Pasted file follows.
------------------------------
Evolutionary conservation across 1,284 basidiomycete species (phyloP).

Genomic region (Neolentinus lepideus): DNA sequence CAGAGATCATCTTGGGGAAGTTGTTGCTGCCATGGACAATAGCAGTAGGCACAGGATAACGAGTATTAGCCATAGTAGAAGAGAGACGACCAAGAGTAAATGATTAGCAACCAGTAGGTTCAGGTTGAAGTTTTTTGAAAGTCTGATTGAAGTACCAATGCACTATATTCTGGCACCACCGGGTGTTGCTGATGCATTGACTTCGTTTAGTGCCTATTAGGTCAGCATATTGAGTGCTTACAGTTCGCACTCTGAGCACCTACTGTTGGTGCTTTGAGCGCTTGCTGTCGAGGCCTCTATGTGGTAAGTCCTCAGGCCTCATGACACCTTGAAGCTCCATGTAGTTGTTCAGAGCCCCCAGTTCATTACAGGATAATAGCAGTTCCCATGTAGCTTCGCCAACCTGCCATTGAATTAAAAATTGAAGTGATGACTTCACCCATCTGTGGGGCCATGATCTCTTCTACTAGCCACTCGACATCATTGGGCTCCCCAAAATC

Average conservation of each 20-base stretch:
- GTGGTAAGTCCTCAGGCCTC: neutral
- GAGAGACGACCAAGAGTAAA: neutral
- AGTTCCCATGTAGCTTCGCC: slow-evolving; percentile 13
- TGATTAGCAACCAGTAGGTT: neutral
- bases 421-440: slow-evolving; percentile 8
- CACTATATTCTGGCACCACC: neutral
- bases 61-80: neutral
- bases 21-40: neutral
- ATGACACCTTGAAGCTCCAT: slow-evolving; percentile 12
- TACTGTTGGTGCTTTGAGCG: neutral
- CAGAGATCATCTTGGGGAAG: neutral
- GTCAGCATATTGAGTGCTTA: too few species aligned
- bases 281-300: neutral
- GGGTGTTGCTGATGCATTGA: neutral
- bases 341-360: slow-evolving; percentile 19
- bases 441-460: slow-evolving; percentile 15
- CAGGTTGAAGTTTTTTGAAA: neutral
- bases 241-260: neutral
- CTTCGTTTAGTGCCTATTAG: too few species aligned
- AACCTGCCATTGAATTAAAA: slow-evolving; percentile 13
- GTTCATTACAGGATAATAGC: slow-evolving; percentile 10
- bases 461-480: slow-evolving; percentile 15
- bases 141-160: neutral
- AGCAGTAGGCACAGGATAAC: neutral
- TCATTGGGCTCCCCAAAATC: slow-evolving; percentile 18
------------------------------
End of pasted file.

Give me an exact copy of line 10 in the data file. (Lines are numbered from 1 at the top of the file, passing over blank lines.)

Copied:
- bases 61-80: neutral